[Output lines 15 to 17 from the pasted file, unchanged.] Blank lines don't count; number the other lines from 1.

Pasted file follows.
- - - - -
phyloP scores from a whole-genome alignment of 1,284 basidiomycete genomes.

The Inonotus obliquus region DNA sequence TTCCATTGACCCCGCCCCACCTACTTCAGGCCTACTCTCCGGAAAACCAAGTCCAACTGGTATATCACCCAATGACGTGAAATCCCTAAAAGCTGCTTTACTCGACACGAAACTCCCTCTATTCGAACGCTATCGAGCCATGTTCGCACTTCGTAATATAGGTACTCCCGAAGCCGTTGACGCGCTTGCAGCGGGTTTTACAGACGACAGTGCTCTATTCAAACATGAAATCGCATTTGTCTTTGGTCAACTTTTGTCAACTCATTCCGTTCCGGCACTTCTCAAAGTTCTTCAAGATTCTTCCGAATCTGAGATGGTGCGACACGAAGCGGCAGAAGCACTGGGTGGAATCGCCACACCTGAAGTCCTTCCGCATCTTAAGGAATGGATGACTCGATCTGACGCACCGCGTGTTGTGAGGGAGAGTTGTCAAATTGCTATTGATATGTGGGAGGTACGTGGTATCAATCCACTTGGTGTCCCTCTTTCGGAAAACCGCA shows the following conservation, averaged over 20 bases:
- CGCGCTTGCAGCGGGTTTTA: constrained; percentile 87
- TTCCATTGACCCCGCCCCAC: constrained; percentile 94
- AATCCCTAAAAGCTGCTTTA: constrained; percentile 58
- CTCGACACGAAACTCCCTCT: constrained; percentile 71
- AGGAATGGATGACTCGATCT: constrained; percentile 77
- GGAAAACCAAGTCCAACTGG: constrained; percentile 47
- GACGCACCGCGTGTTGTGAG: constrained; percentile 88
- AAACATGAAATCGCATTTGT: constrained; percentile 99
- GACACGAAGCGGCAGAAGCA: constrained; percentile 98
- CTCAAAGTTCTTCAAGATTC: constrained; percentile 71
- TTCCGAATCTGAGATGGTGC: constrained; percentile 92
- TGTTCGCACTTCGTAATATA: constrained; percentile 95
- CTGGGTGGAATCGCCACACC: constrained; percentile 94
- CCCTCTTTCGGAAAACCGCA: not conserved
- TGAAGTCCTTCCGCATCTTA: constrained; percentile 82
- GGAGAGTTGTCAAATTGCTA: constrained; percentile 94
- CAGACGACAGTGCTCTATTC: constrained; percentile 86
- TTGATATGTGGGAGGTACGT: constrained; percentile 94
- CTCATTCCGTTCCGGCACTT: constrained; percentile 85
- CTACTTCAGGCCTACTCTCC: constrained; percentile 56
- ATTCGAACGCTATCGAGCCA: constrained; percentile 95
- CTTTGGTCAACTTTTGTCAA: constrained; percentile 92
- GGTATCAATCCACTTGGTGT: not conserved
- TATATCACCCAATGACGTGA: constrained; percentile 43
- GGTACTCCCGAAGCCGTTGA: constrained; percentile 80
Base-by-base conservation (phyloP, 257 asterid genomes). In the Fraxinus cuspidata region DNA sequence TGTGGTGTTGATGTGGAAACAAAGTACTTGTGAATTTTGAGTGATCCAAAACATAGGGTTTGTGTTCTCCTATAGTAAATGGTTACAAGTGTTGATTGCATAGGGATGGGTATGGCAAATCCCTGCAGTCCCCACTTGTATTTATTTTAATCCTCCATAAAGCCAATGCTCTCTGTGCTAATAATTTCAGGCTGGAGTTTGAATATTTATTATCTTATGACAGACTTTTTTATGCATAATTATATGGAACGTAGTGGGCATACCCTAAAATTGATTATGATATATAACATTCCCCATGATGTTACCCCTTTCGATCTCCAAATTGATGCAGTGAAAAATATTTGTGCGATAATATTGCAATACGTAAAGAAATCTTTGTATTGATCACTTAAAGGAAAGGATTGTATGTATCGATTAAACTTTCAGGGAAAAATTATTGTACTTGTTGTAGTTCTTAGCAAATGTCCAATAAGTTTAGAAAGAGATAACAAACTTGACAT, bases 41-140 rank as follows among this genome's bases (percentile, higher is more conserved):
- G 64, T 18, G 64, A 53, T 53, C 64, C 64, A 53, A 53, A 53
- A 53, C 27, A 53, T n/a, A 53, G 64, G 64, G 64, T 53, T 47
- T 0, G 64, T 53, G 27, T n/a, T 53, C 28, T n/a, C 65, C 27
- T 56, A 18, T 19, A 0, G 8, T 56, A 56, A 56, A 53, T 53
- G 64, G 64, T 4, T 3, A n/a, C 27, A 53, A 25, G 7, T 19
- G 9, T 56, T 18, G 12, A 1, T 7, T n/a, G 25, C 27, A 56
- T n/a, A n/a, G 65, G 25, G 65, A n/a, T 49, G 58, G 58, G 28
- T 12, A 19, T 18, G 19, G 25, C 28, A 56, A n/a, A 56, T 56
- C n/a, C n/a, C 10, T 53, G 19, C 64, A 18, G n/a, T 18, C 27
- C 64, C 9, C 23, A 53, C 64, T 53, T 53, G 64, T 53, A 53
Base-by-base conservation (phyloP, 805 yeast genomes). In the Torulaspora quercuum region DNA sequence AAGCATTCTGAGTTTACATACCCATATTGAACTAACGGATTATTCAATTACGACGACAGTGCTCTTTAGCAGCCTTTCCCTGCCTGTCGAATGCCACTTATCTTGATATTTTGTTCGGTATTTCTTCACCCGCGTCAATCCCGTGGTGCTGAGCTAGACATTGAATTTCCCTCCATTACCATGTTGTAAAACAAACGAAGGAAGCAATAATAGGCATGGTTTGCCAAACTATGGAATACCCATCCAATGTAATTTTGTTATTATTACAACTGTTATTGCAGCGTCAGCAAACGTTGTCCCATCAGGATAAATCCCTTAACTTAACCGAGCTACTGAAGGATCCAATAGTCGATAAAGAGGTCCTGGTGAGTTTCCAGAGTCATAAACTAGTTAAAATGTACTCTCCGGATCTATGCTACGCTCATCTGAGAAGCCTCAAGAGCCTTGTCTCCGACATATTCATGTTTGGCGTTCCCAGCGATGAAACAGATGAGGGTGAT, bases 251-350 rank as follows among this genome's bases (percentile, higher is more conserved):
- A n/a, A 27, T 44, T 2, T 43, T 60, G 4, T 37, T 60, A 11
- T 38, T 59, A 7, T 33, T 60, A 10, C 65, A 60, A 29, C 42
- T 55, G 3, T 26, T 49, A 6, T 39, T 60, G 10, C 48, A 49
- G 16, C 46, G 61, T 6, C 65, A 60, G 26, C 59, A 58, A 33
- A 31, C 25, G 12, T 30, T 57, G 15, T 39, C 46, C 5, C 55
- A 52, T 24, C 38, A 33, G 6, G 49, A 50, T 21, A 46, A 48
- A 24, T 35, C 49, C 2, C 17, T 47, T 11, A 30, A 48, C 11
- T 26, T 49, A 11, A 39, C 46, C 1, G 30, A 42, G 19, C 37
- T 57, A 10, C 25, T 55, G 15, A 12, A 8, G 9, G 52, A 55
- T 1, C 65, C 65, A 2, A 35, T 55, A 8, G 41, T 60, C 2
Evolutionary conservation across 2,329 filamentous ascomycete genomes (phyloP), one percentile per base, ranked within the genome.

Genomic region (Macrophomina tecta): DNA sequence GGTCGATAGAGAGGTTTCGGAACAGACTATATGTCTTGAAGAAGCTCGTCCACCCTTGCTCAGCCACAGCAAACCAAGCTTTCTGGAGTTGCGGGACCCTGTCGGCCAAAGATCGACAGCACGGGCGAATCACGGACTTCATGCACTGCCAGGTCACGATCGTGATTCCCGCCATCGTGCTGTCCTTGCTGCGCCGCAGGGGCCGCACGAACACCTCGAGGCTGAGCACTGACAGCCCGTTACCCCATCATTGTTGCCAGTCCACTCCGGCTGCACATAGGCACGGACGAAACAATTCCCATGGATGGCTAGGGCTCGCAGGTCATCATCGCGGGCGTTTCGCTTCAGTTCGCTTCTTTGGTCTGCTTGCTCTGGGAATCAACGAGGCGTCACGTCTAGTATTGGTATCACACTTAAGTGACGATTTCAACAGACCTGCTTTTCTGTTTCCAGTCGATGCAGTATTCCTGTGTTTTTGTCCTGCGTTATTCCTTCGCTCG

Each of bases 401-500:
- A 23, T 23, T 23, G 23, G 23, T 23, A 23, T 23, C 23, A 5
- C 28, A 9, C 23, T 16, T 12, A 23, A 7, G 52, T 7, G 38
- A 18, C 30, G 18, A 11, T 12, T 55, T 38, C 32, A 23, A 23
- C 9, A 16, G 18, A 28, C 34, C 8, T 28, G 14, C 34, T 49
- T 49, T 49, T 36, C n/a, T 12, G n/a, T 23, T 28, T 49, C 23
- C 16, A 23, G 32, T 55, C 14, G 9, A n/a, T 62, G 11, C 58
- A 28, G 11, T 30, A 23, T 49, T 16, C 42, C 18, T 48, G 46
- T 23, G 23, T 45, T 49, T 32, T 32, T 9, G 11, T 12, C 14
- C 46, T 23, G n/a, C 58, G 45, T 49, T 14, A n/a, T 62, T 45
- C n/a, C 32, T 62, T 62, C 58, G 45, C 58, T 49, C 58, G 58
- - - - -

- CTGGGTGGAATCGCCACACC: constrained; percentile 94
- CCCTCTTTCGGAAAACCGCA: not conserved
- TGAAGTCCTTCCGCATCTTA: constrained; percentile 82